She was sentenced to life in prison for ordering the murder of a man she claims she never met. Now, after serving 15 years behind bars, she makes the case for her innocence.
Gone Fishing, a fascinating true crime podcast from New Zealand, focuses on one Gail Maney and the crime she says she didn't commit. The Auckland woman was convicted of putting out a hit on Deane Fullers-Sandy. According to police, Fullers-Sandy had sold drugs to Gail Maney, then robbed her home and stole back the drugs. Maney, enraged by this, ordered a hit on Fullers-Sandy. Stephen Stone, a friend of Maney’s, was the one to carry out the alleged hit. Stone also later killed another woman, Leah Romany Stephens, who had allegedly witnessed the first murder.
Yet Maney maintains her innocence. In fact, she's not even sure Fullers-Sandy was murdered. And as Gone Fishing points out, there are troubling questions about the witness reports and investigation that led to Maney's conviction.
But let’s pause for a moment and look at how this podcast began. Amy Maas, at the time a news editor with no experience in podcasting, went to visit an Auckland prison, meaning to write a story on the rehabilitation of prisoners. While there, she met Gail Maney.
Maney had become an excellent cook during her time in jail. In fact, she hoped to write a cookbook once she was released. Maas, who was quite charmed by the convict, asked a warden why she was in prison. She was shocked to hear that Maney was convicted of murder.
When Maas learned that Maney had been released, she tried to track her down—a task that proved difficult, as Maney kept a low profile and had virtually no online presence. Eventually, however, Maas found Maney—and convinced her to discuss her case.
In August 1989, 21-year-old Deane Fuller-Sandys told his mom that he was leaving for the day to go fishing. The young man was never seen again. When Maney heard through town gossip that Fuller-Sandys had disappeared, she believed that he fell overboard and drowned, because his fishing spot was known for rough, dangerous waters.
Eight years later, on her son’s birthday in 1997, Gail Maney was arrested for conspiring to murder Fuller-Sandys. The police claimed that Maney had hired suspected gang member and hitman Stephen Stone to commit the crime because Fuller-Sandys had stolen her drugs. Maney had long been upfront about her former drug abuse and time as a sex worker, but she maintained that she never crossed paths with the victim.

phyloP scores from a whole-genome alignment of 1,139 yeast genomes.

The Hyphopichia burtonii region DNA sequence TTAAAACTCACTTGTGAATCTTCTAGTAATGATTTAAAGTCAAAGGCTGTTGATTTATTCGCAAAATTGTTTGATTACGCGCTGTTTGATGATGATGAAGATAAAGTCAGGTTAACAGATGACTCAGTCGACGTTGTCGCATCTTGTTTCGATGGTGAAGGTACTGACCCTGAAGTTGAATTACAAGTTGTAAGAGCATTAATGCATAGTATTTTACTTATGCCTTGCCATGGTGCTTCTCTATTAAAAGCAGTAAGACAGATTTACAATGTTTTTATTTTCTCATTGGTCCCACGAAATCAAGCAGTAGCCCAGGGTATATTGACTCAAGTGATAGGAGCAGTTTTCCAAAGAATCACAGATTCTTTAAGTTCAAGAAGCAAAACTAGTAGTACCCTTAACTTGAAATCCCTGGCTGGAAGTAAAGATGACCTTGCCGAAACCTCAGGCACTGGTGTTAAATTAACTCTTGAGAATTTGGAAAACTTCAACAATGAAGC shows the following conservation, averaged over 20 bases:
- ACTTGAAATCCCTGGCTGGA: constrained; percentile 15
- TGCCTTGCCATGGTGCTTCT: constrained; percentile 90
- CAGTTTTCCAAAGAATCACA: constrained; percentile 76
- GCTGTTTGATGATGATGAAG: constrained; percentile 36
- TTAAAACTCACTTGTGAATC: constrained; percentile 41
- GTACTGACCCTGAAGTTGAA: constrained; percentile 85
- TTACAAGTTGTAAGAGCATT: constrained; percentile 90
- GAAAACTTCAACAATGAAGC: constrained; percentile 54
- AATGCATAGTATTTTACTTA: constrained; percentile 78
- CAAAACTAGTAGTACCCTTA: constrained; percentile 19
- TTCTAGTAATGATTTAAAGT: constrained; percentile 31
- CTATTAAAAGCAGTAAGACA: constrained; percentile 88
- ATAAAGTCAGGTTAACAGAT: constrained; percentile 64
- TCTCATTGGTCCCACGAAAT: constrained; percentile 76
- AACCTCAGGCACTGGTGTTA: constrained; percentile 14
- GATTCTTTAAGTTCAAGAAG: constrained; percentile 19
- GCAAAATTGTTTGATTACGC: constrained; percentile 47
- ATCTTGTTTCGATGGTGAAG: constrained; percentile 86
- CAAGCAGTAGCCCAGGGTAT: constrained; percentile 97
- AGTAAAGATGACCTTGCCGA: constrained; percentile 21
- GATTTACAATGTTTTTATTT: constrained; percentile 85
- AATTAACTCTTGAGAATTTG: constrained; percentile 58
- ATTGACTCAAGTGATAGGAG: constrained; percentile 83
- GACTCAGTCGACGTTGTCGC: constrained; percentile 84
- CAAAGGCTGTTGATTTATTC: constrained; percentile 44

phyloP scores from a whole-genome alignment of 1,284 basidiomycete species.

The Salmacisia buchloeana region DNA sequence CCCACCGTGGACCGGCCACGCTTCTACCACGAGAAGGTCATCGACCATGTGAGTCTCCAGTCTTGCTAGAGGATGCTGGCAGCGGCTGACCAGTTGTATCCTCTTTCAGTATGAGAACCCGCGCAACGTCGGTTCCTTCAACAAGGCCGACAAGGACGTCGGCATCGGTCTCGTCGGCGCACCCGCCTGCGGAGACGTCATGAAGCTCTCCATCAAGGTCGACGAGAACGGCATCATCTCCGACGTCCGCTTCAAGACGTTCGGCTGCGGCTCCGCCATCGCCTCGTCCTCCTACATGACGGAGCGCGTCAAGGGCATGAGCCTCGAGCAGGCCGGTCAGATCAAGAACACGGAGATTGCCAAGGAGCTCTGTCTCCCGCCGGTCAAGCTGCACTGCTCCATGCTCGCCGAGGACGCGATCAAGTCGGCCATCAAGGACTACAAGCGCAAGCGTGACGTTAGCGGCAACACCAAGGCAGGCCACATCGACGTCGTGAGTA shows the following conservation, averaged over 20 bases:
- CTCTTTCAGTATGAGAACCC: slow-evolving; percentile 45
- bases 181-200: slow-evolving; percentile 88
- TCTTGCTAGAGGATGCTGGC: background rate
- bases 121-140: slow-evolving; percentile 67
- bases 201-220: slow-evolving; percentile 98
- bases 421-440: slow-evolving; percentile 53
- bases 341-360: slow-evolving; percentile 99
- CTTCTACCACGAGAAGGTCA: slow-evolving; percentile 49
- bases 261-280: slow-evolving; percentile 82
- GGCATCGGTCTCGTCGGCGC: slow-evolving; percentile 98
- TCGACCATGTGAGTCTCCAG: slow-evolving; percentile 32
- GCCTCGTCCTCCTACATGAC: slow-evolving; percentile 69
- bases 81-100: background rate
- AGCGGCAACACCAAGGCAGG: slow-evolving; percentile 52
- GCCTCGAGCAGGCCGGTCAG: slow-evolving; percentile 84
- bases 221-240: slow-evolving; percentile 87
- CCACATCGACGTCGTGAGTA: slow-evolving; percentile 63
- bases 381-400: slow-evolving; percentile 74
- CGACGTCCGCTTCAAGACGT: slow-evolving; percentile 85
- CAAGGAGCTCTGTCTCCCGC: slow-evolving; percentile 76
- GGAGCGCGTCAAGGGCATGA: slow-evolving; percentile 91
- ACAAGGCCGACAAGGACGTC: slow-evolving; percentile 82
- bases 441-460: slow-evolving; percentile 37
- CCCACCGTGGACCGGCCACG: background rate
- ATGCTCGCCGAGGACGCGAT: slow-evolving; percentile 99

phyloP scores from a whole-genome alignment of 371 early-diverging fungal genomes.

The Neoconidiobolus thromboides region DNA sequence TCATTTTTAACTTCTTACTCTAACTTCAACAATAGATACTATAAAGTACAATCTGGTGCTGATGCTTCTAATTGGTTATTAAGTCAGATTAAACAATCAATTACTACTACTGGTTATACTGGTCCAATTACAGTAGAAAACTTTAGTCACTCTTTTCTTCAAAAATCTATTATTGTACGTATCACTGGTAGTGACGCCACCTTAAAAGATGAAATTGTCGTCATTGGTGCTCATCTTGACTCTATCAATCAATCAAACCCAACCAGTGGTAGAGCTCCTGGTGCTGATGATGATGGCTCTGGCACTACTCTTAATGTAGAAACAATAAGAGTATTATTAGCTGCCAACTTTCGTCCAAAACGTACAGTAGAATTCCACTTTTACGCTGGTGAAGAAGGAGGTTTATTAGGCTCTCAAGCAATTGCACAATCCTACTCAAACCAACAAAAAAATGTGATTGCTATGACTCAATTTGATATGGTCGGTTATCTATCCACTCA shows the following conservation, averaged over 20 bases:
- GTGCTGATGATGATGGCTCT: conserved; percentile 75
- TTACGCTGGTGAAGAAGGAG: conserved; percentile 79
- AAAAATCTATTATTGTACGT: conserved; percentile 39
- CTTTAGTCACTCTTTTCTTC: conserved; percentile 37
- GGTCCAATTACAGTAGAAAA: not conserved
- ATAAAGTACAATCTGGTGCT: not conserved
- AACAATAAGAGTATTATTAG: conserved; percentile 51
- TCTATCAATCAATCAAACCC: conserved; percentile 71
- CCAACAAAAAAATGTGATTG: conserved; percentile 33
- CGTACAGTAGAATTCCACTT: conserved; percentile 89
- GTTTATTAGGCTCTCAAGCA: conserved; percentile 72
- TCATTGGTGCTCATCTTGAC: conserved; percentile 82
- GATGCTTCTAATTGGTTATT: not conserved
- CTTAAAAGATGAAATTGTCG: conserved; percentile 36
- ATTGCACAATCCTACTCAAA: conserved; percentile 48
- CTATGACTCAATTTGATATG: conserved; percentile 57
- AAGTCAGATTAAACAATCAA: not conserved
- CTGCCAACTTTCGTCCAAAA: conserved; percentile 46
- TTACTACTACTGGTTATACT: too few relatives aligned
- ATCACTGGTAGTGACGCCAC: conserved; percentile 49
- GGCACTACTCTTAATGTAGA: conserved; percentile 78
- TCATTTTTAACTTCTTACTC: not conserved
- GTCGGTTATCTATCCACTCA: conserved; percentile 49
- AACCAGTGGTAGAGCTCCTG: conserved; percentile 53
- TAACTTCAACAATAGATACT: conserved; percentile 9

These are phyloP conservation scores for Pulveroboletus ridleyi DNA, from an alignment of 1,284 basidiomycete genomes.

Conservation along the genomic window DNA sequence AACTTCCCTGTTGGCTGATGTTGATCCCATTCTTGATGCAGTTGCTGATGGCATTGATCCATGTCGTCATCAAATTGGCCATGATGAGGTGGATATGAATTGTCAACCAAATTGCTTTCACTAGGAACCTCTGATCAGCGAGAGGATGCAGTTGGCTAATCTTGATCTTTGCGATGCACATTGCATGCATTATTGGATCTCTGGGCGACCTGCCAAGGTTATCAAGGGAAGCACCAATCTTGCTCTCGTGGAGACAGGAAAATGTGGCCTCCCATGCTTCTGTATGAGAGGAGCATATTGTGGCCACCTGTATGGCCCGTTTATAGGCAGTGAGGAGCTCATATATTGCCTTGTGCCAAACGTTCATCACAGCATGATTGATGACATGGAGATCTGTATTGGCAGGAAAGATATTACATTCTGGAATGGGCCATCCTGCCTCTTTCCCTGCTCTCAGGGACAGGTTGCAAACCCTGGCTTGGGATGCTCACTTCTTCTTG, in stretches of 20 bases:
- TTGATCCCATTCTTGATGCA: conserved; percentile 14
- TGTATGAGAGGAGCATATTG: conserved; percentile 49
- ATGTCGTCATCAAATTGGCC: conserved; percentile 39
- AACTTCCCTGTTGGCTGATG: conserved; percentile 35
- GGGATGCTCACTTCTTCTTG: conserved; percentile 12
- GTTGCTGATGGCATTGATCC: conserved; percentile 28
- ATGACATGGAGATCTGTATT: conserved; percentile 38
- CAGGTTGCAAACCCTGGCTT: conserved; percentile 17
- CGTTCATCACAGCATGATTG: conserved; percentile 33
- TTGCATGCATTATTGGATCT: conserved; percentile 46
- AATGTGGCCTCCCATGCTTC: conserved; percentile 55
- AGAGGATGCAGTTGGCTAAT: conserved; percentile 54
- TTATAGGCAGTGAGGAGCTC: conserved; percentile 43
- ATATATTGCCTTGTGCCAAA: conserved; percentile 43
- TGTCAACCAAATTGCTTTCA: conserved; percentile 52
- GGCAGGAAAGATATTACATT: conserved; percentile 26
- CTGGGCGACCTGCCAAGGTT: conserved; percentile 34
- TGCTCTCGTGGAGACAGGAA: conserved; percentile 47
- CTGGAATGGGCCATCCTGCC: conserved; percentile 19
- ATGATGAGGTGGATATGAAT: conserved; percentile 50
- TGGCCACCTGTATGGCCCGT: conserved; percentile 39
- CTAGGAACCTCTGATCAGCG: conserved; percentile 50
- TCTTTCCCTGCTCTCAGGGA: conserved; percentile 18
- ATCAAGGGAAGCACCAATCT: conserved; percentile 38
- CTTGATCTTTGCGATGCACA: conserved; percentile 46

The police claimed that Fuller-Sandys was murdered in Maney’s garage. Eight other people allegedly saw Fuller-Sandys get shot, first by Stone, and then by others, including Maney’s younger brother, Colin. One of the alleged onlookers was a woman named Leah Stephens.
Five days after Fuller-Sandys went missing, Stephens, who was working in the red light district on Queen Street at the time, also disappeared. Her remains were found three years later in 1992. Police claimed that Stone had raped and killed her because she had witnessed the Fuller-Sandys murder days earlier—and that Maney knew about it.
Gone Fishing explores the many twists an turns of the case, comparing Maney’s side of the story with police reports and witness testimonies that led to her conviction in court, but which may not hold true today. In a recent interview with hosts Amy Maas and Adam Dunning, Mass reflects on the podcast series and the questions that remain:
To this day some genuine mysteries remain about who did what to whom, why, and even where. It also raises important questions about police practices, and the shortcomings of jury trials. But, like any piece of journalism, it's the human side of things that really held our attention.
Maney spent a total of 15 years in prison. She has been free since July 2017 but must abide by a strict curfew. Stephen Stone is still in prison and his appeals have been unsuccessful.
You can listen to the story behind Maney’s quest for redemption in Gone Fishing. All episodes of the eight-part podcast, which premiered in late June, are available to stream on iTunes, Spotify, Stitcher, or via the podcast's RSS feed.
Featured photos: Gone Fishing